Elgin, IL(Zone 5a)

For me, Joe Pye Weed is a bumblebee magnet. I will see as many as 20 at a time on the one plant that I had. I have only seen one butterfly on it. So it's not you!!!

I find you have to watch Joe Pye Weed. It turns up everywhere. I think I like boneset better because it blooms later, seems to stay in bloom longer (my Joe Pye Weed is looking ratty while my bonesets look fab) and also because boneset is so much smaller that you can actually allow it to seed around.

The trick for me is telling the seedlings apart. I thought I had three JPWs within two feet of each other and was going to pull two of them out. It turned out to be boneset, so I could keep all three.

Pueblo, CO(Zone 5b)

Native Rabbitbrush attracts more bees and butterflies than Buddlia here.

Milton, MA(Zone 6a)

Actually, the first time I ever saw a butterfly at my house it was on a coneflower. Trying to remember which cultivar. I don't think it was a particularly new or fancy. The verbena we have I planted on Donna's recommendation but I have to say our butterflies prefer the catmint. The bees stagger around drunk in the agastache.

Elgin, IL(Zone 5a)

They aren't the only ones who love catmint!

I have a little seal point Siamese (darling but very bad) obtained as a rescue. I can figure out why she's a rescue - she darts through open doors. The guys from Commonwealth Edison came to pick up my old refrigerator, walked out, and left the door open. Instant panic - Sophie wasn't in the house!

She was in the catmint at the very foot of the door. Snowflake. It spreads like a mat. She was in love! I scooped her up and took her safely inside.

Off topic but...perfect examples of her being where she isn't supposed to be;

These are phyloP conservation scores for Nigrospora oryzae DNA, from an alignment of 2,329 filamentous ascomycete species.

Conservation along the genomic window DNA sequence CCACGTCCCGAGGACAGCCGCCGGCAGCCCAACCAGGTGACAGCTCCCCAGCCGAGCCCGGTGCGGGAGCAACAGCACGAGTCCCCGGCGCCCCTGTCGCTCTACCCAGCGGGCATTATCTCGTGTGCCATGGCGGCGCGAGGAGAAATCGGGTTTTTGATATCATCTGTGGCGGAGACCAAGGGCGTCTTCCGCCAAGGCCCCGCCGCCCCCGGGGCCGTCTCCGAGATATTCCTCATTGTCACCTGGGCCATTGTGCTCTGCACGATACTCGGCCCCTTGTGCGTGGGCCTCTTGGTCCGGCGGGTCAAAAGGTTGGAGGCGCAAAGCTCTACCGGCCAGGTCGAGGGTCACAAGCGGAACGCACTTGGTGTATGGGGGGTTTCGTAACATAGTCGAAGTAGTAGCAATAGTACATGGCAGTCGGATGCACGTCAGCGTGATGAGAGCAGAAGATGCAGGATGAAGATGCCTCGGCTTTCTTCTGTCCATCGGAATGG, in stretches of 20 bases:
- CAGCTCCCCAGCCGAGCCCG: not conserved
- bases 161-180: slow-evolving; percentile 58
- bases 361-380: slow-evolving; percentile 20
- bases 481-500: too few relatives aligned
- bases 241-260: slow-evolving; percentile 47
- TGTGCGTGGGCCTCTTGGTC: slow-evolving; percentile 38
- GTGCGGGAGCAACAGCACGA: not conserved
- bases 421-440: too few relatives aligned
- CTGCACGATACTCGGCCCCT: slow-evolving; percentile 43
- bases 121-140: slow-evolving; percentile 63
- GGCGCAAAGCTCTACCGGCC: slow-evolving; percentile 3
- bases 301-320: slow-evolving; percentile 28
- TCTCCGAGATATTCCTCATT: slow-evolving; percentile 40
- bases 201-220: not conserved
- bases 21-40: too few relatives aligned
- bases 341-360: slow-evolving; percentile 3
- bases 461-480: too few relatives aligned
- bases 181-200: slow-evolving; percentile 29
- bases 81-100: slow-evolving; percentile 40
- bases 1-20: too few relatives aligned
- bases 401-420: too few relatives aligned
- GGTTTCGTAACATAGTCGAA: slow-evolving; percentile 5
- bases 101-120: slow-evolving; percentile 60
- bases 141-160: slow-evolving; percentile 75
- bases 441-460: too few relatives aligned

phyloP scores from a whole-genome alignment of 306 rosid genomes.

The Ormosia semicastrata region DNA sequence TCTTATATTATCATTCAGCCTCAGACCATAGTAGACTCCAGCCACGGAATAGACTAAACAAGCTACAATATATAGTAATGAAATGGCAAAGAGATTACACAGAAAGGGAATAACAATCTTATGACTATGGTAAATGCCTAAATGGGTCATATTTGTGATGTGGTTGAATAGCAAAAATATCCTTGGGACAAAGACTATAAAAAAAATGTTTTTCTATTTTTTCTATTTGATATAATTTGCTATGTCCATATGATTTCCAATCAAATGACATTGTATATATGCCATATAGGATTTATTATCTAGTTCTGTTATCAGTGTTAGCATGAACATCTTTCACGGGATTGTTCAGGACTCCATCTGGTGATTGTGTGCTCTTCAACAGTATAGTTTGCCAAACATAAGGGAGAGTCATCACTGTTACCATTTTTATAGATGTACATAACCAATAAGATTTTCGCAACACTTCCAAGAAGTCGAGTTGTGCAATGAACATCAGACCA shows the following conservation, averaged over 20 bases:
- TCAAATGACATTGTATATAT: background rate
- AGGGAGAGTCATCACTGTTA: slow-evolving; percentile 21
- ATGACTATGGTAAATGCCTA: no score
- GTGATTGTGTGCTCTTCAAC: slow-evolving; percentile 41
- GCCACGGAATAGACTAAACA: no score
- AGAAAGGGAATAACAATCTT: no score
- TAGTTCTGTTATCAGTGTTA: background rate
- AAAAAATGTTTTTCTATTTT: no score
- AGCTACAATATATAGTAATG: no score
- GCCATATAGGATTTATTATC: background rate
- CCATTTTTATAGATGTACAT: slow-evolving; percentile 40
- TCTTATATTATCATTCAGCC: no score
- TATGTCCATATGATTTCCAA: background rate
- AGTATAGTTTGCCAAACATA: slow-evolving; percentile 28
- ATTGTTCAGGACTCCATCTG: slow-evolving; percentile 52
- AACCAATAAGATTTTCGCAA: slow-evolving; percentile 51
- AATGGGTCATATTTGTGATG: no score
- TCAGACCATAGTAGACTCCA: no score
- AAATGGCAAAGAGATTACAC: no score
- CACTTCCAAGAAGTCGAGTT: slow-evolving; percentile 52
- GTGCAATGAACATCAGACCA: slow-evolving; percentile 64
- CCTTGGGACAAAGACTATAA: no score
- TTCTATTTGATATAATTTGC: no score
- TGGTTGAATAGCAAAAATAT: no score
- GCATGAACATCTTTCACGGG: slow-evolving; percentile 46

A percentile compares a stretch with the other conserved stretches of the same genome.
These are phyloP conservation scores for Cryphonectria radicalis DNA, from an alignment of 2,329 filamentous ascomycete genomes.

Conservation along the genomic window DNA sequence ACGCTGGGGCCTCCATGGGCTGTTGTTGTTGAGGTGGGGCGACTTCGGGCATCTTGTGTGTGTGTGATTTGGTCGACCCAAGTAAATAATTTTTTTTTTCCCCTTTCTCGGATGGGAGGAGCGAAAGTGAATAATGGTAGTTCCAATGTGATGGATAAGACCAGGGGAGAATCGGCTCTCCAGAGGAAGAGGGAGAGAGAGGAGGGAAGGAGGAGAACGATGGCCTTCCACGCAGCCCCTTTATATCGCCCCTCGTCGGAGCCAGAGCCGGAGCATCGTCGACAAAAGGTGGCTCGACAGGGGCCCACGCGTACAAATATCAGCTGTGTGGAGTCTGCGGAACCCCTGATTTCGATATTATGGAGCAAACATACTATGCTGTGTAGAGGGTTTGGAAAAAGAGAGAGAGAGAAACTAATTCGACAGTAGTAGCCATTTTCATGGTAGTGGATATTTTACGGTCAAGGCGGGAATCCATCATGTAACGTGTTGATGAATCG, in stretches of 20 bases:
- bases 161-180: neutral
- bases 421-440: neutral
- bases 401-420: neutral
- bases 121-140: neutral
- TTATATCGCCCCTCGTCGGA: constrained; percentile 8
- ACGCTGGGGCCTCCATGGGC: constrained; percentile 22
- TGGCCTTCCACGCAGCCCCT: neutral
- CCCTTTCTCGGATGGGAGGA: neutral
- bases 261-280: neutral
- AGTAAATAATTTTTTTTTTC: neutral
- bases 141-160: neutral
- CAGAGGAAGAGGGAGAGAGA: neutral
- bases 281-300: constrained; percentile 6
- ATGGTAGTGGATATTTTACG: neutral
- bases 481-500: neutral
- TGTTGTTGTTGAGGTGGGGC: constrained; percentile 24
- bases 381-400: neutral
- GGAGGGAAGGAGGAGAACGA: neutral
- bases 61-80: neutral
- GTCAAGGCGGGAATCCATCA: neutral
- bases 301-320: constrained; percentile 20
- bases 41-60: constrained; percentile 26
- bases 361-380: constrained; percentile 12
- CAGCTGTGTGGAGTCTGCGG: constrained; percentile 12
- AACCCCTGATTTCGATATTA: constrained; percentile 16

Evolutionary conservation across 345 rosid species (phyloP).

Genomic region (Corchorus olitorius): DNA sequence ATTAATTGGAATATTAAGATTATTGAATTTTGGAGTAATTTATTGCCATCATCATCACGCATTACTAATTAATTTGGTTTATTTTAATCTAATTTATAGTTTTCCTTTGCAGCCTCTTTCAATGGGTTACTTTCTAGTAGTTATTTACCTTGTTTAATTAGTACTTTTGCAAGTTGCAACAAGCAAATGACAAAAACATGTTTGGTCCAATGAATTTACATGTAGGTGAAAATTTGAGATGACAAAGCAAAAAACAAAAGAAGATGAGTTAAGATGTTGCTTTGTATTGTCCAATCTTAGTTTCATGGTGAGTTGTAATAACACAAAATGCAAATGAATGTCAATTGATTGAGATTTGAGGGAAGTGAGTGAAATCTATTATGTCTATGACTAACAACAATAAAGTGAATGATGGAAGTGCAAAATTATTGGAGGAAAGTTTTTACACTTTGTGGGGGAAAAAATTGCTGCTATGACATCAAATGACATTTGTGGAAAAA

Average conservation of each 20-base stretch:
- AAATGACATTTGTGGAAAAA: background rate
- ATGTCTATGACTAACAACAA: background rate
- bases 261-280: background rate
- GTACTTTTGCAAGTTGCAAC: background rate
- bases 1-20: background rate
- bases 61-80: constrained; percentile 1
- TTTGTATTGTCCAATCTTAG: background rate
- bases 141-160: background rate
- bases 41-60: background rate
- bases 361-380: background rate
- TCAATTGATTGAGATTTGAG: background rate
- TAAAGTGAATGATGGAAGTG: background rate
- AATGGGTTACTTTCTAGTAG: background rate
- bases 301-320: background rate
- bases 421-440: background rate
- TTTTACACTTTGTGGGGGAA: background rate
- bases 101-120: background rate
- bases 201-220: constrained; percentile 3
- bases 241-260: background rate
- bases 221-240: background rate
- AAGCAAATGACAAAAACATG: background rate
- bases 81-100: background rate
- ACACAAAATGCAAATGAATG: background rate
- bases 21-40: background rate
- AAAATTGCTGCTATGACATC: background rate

Sleeping on my back up hard drive

Sleeping on my paperwork

Edging onto the nice warm keyboard

Climbing all the way on, messing up the data, but making herself a superstar!

OK, back on topic!

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Barling, AR(Zone 7b)

Nectar plants can be frustrating since some seem to only attract certain species and during a limited period /season. Although pretty, Crepe Myrtles and Roses only attract bees and bugs but no butterflies. Marigolds, Salvias, and Lantanas are a bust in the Arkansas River Valley during early summer but come fall they are butterfly magnets. Attracting Crescents, Sulphurs, Swallowtails, and skippers.

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Elgin, IL(Zone 5a)

What wonderful pictures!

Barling, AR(Zone 7b)

Thanks Donna for the compliment. Lots of great pics in the DG photo contest. Hopefully everyone will take the time to vote for their favorite butterfly images.

Milton, MA(Zone 6a)

The problem for me and those photos is that they are all so stunning, I couldn't possibly have a "favorite."

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Watermill, NY

Lantana! Theyíre pretty but in all the years Iíve been gardening Iíve never seen a pollinator go near them.

Verbena - Iíve only seen butterflies go near verbena bonariensis. None of the other verbena has ever attracted a butterfly.

Joe Pye Weed - flies love it! But butterflies donít go near it.

Asclepias tuberosa - orange butterfly weed. Turns black. Sprawls.

Ageratum - also called mist flower. Have used it for edging for years, never saw a butterfly on it.

Blanket flower - also called Gaillardia. Iíve grown several kinds of it and never saw a butterfly.